Operation Saving Nemo

Clownfish from Shutterstock

The take-home message from the hit Disney/Pixar movie Finding Nemo is clear – don’t take fish off the reef.

But a decade after the box-office hit was released, clownfish have continued to be a highly sought-after commodity, with the increased demand from pet shops causing a decline in wild populations.

In a bid to prevent over-collection, Flinders University is currently breeding clownfish and selling them to local aquarium shops at a cheaper rate than fish bought from the wild.

Dubbed Saving Nemo, the project enables students to learn how to breed and care for clownfish while also providing stock to aquariums stores, reducing the need to order wild caught fish.

Hundreds of clownfish have been bred across a number of different species since the initiative started in 2012, with the program now expanding into other tropical fish and shrimp species.

“Clownfish populations have decreased in some collection areas of the Great Barrier Reef since Finding Nemo was released, which is the exact opposite of what the film is portraying,” Saving Nemo project leader Ms Karen Burke da Silva said.

“The whole moral of the story is don’t take these little fish off the Reef and stick them in a tank but everyone wanted a Nemo after the film came out, and now in some areas of the Reef there are no clownfish left at all.”

Ms Burke da Silva, a biologist, said the public was largely unaware that most tropical fish sold in pet shops, including clownfish, were taken from the wild.

“Most people think the fish they buy in pet shops have been bred in captivity but the vast majority of tropical fish are actually taken from the wild.

“The other thing people don’t realise is that clown fish can live for up to 30 years in the wild so we’re grabbing fish that could possibly be quite old and sticking them in tanks not knowing how to properly care for them and as a result they’re dying.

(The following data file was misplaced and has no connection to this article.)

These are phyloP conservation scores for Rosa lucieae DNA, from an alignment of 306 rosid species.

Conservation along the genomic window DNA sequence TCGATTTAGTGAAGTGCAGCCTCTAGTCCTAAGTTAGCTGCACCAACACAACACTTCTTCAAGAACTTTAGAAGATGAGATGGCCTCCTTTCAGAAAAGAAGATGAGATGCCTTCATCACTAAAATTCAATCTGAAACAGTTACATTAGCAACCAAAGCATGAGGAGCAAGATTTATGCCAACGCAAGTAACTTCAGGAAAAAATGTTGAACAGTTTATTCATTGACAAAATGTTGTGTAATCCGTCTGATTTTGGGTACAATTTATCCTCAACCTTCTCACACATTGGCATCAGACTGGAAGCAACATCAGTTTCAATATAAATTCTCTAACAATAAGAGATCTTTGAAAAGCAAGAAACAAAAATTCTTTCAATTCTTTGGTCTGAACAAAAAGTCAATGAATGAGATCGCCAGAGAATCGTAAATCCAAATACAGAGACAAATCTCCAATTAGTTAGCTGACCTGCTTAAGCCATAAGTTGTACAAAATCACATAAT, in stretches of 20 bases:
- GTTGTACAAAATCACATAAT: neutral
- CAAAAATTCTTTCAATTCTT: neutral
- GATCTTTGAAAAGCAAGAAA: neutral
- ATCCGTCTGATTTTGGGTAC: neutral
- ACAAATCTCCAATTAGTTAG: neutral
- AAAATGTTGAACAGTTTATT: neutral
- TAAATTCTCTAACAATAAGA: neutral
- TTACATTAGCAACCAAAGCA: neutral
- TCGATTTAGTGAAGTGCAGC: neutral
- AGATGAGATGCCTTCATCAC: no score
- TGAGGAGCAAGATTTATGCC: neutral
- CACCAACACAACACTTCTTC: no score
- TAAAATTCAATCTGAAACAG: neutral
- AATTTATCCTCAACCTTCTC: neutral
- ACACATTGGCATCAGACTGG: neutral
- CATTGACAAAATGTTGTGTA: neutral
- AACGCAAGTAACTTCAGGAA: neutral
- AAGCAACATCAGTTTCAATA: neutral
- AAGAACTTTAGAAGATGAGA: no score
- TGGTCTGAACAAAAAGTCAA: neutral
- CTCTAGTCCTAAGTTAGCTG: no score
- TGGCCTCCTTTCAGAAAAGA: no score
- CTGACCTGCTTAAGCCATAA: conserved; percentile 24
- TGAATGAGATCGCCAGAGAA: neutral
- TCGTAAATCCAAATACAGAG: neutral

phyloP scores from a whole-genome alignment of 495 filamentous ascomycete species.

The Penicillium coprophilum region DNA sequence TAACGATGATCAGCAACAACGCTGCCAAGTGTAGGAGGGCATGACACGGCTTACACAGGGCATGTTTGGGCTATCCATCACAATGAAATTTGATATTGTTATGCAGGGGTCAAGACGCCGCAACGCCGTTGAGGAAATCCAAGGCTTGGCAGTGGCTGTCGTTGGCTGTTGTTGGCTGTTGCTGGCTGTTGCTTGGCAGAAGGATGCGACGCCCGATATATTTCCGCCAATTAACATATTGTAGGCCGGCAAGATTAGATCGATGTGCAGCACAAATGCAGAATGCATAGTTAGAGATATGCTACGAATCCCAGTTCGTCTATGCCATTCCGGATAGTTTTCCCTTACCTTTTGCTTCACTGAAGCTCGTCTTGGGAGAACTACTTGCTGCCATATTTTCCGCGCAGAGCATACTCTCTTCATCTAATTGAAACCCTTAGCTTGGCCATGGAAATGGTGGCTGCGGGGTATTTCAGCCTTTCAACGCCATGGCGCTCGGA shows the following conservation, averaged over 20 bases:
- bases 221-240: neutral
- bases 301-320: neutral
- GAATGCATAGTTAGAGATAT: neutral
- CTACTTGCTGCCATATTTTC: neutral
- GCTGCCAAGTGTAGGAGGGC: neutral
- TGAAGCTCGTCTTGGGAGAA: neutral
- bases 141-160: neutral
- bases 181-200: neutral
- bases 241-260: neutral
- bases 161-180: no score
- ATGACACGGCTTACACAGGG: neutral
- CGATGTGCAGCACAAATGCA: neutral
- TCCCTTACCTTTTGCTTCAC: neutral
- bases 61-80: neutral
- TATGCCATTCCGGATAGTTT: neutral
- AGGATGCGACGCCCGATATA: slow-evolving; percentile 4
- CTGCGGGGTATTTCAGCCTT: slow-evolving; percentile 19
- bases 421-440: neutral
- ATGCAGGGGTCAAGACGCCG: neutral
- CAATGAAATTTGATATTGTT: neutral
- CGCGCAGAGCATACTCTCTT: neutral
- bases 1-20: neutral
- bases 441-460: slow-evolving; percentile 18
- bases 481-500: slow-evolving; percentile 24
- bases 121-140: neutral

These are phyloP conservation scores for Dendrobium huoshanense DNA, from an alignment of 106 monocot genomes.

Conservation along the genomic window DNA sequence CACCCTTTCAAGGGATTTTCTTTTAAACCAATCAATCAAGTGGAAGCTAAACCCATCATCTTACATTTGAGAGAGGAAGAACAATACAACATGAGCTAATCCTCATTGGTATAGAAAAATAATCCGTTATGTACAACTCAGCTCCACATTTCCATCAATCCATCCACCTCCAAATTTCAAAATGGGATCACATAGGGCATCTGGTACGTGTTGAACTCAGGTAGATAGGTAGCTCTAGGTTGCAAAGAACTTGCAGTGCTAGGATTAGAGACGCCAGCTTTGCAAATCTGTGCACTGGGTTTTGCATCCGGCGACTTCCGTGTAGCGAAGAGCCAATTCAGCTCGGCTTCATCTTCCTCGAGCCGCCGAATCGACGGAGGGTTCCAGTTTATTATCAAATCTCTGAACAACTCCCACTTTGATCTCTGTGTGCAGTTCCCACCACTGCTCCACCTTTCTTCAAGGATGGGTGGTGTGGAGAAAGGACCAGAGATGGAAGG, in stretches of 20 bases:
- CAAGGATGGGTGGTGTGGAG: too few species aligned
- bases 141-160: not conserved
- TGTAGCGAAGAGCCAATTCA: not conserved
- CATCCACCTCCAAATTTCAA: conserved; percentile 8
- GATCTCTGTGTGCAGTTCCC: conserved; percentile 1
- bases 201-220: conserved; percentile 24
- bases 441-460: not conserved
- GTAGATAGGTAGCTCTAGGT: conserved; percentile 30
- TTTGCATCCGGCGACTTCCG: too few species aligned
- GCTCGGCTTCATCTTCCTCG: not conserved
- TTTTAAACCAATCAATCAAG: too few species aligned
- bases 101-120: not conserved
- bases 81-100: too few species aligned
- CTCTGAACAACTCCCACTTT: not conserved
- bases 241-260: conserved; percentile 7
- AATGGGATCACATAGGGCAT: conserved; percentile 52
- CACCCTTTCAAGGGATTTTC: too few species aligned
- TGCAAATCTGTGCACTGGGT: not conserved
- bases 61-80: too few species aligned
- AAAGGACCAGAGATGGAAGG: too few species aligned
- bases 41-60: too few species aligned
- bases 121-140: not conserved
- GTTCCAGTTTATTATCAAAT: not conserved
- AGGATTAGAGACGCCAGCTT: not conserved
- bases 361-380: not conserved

“It seems like such a waste, it’s a tragedy.”

While the Great Barrier Reef Marine Park Association has set good bag limits on the number of clownfish that can be legally taken from the ocean, Ms Burke da Silva said there should also be consideration of the age and sex of fish which are removed.

She said that although clownfish were not classified as endangered, the entire Great Barrier Reef was under threat from pollution, climate change and over-collection.

“At the moment every living thing on the Reef is vulnerable. The fear is if we aren’t able to protect the reef now, it could be gone in the not too distant future.

“But if we stop taking clownfish and other animals in such high numbers and care for the Reef in a better way then we might be able to salvage this beautiful natural wonder.”

Through captive breeding and education programs, Ms Burke da Silva said she hoped more consumers would demand to buy captive bred marine fish for their tanks instead of removing them from the wild.

“Clownfish are relatively simple to breed when you know the process so we’re hoping to eventually be able to provide not just clownfish but a variety of other marine ornamental fish and invertebrates, perhaps even anemones which have proven to be much more difficult to raise in captivity.

“In this way we hope our program can expand within the Animal House facility at Flinders to eventually reduce the number of organisms taken from the Reef.”

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